IDEA video airway

Airway management is one of the most critical skills learned by emergency medicine (EM) residents and can be difficult to teach in traditional lectures. Increasingly, video laryngoscopy has been utilized by emergency departments partially due to its increasing first-pass success in certain situations [1]. Additionally from a training perspective, video laryngoscopy has proven to be beneficial as attendings can have the same view as residents and provide real time feedback [2]. However, this valuable real-time feedback and anatomy visualization ability has not always been utilized in other situations such as resident conferences. In this post, we highlight how to use videos from the GlideScope (or any video laryngoscopy tool) of actual airway attempts to teach airway skills and anatomy recognition at resident educational conferences.

The Innovation

Using Video Laryngoscopy Recordings to Improve Identification of Airway Anatomy

This innovation utilizes the recording function on certain GlideScope machines to capture videos of intubations. The videos can be used during conference didactics to quiz learners on airway anatomy. They also allow learners to see a variety of difficult intubations and the different troubleshooting techniques employed.

The Learners

Although this innovation targets PGY1 EM residents, it can be beneficial to medical students or any residents struggling with intubation. It can also serve as a refresher of airway anatomy and aid in advanced troubleshooting techniques for senior residents.

Equipment

  • GlideScope machine (or any other video laryngoscopy unit) with a video record function
  • Lecture slides for material review

Description of the Innovation

During the resident didactic conference, residents, students, and attendings were presented with a series of pictures and videos recorded on a GlideScope machine, showcasing intubations performed in our ED. They then completed a timed quiz, assessing the following areas:

  • Anatomy identification
  • Airway grading
  • Identification of difficulties
  • Critique of the techniques used
  • Methods for improving the intubation

Subsequently, a brief lecture reviewing airway anatomy and intubation techniques. Finally, learners were presented with the same series of images and quizzed again.

Figure 1. Example of quiz question featuring a difficult airway image assessment question

IDEA video airway

Figure 2. Example of a match-format quiz question assessing airway anatomy

Lessons Learned

Our GlideScope machine automatically records all intubation procedures, which made putting this together easier. For institutions unable to record videos, several blogs have collections of airway footage that could be utilized, such as AirwayCam.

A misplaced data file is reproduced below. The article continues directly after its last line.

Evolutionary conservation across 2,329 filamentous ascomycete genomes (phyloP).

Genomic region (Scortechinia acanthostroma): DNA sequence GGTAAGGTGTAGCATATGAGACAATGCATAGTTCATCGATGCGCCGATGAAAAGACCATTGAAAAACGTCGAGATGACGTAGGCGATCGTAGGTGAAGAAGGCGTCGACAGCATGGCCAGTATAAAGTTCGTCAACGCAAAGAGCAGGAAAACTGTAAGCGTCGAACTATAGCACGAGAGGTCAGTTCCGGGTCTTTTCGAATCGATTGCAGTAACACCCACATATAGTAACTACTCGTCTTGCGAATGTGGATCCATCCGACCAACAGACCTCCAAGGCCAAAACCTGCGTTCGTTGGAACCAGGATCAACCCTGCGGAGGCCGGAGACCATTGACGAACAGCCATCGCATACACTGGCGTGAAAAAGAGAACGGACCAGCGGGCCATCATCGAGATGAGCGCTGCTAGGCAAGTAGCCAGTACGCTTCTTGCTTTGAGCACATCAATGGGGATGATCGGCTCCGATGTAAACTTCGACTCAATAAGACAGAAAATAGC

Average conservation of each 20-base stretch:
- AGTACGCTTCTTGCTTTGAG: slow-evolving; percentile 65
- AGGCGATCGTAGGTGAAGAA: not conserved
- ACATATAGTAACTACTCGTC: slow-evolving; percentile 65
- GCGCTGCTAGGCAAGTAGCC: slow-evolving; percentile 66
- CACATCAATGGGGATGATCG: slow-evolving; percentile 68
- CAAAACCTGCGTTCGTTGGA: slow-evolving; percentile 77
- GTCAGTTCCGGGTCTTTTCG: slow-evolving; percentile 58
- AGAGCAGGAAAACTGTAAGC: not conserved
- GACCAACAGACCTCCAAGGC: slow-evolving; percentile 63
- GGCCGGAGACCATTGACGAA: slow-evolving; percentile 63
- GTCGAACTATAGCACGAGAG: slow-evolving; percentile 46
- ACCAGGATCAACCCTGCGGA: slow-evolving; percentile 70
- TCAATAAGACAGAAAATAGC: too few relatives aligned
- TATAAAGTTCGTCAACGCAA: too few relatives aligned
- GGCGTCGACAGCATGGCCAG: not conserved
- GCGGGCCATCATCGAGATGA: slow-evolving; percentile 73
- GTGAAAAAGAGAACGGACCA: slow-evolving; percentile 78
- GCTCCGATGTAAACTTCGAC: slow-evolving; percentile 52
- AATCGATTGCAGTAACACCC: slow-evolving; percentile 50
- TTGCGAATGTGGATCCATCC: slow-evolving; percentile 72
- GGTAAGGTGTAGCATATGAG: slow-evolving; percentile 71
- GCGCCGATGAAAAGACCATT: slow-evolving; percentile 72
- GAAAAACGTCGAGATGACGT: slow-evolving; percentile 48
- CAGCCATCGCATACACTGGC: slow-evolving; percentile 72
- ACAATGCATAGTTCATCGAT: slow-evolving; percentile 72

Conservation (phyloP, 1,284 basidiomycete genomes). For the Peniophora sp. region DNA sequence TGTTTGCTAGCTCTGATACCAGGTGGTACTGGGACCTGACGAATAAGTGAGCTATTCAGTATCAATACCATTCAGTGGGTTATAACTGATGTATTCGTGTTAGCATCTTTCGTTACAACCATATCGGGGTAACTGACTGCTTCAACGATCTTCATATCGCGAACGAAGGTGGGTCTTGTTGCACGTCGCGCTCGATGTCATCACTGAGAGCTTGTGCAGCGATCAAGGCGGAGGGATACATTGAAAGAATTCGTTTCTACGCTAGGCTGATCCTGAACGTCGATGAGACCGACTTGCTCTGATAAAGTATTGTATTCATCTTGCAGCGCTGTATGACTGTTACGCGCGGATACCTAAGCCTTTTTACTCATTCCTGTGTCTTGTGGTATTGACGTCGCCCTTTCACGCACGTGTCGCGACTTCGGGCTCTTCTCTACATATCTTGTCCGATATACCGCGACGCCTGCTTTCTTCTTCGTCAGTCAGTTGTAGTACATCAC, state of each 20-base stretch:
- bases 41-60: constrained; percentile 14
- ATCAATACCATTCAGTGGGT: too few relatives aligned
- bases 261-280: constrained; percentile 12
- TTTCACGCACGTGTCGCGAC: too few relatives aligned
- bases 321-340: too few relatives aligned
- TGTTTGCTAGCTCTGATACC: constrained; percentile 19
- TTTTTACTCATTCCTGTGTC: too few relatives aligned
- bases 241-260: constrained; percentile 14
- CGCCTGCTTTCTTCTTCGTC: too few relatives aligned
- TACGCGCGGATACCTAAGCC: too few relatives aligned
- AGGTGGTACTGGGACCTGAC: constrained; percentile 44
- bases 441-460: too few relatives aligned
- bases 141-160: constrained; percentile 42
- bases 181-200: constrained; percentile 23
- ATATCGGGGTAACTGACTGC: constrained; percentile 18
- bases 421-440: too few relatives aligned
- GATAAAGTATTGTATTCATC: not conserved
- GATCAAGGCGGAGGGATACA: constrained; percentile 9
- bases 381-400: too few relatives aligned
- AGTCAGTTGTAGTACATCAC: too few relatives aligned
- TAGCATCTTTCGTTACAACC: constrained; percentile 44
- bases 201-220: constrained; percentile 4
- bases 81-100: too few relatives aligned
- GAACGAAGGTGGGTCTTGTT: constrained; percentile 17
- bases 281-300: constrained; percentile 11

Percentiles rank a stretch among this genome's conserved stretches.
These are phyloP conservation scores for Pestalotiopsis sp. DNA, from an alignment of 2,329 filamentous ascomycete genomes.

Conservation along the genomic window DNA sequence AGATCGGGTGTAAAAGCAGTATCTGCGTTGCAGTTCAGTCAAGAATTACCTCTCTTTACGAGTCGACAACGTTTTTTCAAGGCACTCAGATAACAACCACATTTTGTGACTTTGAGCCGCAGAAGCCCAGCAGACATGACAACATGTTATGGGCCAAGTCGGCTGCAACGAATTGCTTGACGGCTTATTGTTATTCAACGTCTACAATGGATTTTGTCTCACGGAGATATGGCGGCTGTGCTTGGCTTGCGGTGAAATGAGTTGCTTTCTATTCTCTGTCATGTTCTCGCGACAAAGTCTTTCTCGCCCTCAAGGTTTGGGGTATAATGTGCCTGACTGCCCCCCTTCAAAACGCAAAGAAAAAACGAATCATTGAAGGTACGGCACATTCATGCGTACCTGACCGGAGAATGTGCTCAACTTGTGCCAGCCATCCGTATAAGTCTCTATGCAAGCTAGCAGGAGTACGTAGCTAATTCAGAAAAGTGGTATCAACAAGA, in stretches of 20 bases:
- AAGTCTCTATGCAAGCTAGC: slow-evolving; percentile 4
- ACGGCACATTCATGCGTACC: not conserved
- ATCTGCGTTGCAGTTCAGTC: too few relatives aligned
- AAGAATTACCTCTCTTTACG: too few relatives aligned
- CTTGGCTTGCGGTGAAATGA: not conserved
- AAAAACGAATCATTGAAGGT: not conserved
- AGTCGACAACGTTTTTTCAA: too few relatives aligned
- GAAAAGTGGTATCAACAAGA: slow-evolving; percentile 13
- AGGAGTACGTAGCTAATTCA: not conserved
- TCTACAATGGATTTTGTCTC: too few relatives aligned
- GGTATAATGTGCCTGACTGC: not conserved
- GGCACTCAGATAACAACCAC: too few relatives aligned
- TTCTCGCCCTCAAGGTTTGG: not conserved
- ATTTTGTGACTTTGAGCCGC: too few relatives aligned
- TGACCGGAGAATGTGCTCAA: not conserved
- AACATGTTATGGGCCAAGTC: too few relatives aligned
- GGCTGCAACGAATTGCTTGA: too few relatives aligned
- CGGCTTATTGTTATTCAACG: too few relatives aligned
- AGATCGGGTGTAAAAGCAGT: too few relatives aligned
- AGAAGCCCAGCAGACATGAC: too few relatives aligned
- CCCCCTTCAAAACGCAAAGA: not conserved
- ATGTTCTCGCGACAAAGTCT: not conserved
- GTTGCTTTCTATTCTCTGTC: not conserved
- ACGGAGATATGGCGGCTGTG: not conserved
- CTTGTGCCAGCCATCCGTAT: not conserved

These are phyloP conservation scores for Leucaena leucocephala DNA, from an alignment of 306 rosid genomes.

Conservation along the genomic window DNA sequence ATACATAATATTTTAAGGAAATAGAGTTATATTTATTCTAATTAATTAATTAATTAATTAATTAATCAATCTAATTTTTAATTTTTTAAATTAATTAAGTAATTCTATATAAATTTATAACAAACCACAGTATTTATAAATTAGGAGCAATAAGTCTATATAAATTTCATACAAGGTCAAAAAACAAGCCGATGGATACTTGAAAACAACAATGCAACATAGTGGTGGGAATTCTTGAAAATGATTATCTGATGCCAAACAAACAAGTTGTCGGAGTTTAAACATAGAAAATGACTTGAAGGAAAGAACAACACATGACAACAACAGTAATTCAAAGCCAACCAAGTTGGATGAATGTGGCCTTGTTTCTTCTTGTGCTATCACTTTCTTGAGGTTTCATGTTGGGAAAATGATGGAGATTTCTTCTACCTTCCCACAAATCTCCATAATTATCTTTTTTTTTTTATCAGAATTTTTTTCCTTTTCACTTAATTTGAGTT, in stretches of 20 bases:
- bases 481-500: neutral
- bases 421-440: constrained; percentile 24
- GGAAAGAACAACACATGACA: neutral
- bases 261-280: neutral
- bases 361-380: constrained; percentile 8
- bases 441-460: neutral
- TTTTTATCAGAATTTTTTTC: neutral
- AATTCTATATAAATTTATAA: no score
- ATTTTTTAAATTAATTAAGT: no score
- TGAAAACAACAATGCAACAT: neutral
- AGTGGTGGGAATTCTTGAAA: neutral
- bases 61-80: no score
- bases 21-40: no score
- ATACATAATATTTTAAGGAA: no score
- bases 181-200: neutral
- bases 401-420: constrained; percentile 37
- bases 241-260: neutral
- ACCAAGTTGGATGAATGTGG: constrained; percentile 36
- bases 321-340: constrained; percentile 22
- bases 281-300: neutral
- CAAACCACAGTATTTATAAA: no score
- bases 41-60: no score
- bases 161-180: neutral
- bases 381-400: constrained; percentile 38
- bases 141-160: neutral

Quizzes were performed before and after the airway lecture. Automated grading showed significant improvement in learner performance after the lecture.
Audience feedback was overwhelmingly positive with 96% of the participants stating that the innovation would help them with real-time airway evaluation. Sample audience comments:

  • “Love this. Very educational and entertaining”
  • “Excellent session and informative”
  • “Please continue providing videos for us to learn.”

Educational Theory

This project is based on visual and applied learning. Additionally it utilizes a “learning from errors” framework which Tulis proposes can trigger emotional and motivational self regulatory learning processes [3].

Closing Thoughts

The innovation is logistically simple, is easy to replicate, received overwhelmingly positive feedback, and markedly improved scores post-lecture. Even considering the high volume of intubation experiences in the emergency department, there is always room for improvement in the learning process for this high-stakes procedure. Often we do not take the take the time to stop and critique our technique in real-time to reflect and improve. The applied and visual learning concepts serve to reinforce skills of advanced learners and build the skills of novice learners. The hope and expectation is that with serial utilization of recordings, learners will have improved recognition of difficult airways and anatomy. This in turn will hopefully lead to improving our first-pass intubation success rates.

The authors and ALiEM do not have any financial affiliations with GlideScope or any other video laryngoscopy companies.

References

  1. Brown CA 3rd, Kaji AH, Fantegrossi A, et al. Video Laryngoscopy Compared to Augmented Direct Laryngoscopy in Adult Emergency Department Tracheal Intubations: A National Emergency Airway Registry (NEAR) Study. Acad Emerg Med. 2020;27(2):100-108. PMID 31957174
  2. Monette DL, Brown CA 3rd, Benoit JL, et al. The Impact of Video Laryngoscopy on the Clinical Learning Environment of Emergency Medicine Residents: A Report of 14,313 Intubations. AEM Educ Train. 2019;3(2):156-162. Published 2019 Jan 15. PMID 31008427
  3. Tulis M, Steuer G, Dresel M. Learning from errors: A model of individual processes. Frontline Learning Research; 2016. https://doi.org/10.14786/flr.v4i2.168
Joseph Rauscher, MD

Joseph Rauscher, MD

Chief Resident
Department of Emergency Medicine
Brookdale University Hospital Medical Center
Dorian Alexander, MD

Dorian Alexander, MD

Residency Program Director
Vice Chair of Emergency Medicine
Brookdale Hospital Medical Center
Alanna O'Connell, DO

Alanna O'Connell, DO

Assistant Program Director
Department of Emergency Medicine
Brookdale University Hospital-One Brooklyn Health
Alanna O'Connell, DO

@AlannaOConnell8

APD @BrookdaleEMres, Former MedEd Fellow @JeffEMRes, Residency @EinsteinEMed. Tweets are not medical advice. 🏳️‍🌈💖💜💙 (we need a bi pride emoji) she/her